Nowadays, the painter Katrine Kabel describes her work as being “rough” or “crude”, but it didn’t start out that way. “When I first started,” the Danish artist tells It’s Nice That, “I tried to make my paintings ‘perfect’ but then I realised that there is no such thing, and I went in another direction.” Katrine combines texture with wonderful line drawings sprawled on top, using heavy doses of thick paint across the canvas. She confidently marks the surface of dense blocks of colour, creating a charged balance between the light and the heavy, and in turn, fine art and illustration.
Currently working out of her apartment in Aarhus, Katrine tells us: “I like making crummy paintings, I still find them beautiful and I try my best to maintain a balance between the two,” (the two being perfection and crudeness.) As a child, she remembers playing with her dad’s old paint tubes and brushes. It’s her first memory of being creatively inquisitive, and she looks back on it as the first time she recalls wanting to paint.
Ever since, she has crafted an original practice which is complex, naive and energetic. Inspiration-wise, she looks predominantly to everyday life to inform her compositions. Everything and anything, from the things she sees on the internet, in movies or through friends can spark an idea. It just has to be something she likes, from which she will take notes, and then translate onto the canvas.
“Recently, I’ve been very inspired by graffiti artists,” Katrine continues. “In many ways, I think I am very self-centred in my work. I like using myself and my experiences as subjects. I like exploring myself like that.” In this way, and by holding up a magnifying glass to Katrine’s wonderful canvases, we can see glimmers of the artist’s interests through the painterly strokes. The multiplicity of masculinity, for example, can be seen in her painting Billy Elliot, where boxing gloves and the words “ballet” and “oi dancing boy” are scrawled across the canvas.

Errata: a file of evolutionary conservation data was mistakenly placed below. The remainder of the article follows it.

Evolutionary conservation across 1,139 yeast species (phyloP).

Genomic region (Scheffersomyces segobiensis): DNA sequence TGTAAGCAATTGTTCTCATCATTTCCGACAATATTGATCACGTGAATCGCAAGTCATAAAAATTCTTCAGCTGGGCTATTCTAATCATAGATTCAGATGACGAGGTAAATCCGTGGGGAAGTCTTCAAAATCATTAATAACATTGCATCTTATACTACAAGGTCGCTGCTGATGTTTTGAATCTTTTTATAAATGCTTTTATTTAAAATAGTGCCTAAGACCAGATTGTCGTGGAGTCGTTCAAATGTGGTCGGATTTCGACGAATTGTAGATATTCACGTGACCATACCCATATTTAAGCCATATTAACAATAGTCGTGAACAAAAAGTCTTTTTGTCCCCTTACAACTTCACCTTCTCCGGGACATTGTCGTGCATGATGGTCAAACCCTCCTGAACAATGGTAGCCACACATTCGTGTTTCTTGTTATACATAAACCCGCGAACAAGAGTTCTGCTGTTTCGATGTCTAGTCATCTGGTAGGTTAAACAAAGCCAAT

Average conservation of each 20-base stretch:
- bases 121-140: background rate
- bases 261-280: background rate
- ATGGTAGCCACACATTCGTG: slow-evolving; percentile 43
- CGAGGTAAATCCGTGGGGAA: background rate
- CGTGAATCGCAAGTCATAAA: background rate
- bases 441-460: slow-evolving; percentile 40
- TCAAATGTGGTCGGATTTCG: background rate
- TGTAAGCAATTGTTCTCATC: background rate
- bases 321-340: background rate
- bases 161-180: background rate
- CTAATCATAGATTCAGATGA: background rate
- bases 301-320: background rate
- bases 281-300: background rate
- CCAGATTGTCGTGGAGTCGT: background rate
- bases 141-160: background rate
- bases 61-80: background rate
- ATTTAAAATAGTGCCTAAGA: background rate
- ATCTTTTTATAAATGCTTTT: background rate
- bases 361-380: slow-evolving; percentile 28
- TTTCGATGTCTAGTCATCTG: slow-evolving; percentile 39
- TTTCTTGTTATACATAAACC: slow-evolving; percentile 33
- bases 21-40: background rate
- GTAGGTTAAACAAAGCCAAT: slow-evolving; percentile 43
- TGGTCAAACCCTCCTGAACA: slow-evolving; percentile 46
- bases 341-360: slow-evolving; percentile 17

Another of Katrine’s works is titled Babsi. She tells us about its origins: “I read Wir Kinder von Bahnhof Zoo when I was about Babsi’s age and it really stuck with me.” The story relays that of Berlin’s youngest drug victim who posthumously helped raise awareness of increasing drug use among teenagers. “She died in the 70s from heroin,” continues the artist, “and though retelling a story sometimes means certain details are missed, my painting serves as a tribute to her.”
Elsewhere, in Katrine Sorg, she draws on her own experiences once more, but this time, investigating her Asperger’s Syndrome. “I’m very fascinated with ASD,” she explains on the matter, “and only really recently discovered my diagnosis.” In turn, the painting depicts her name alongside the word “sorg” meaning grief or sadness in Danish. It’s a moving piece, steeped in hues of grey and white amidst a faceless head with chestnut brown hair.
Painting, as a consequence, has become a means of investigation, a way to figure out “what it means to me” and a way to express such feelings. “Most of all, I’m happy I got it,” she says. As for the future, she hopes to further explore and develop her artistry further, and “hopefully along the way,” she concludes, “grow as a person and artist. Every day is more fun and I’m excited for what the future holds.”
Katrine Kabel: Valentine
About the Author
Jyni became a staff writer in March 2019 having previously joined the team as an editorial assistant in August 2018. She graduated from The Glasgow School of Art with a degree in Communication Design in 2017 and her previous roles include Glasgow Women’s Library designer in residence and The Glasgow School of Art’s Graduate Illustrator.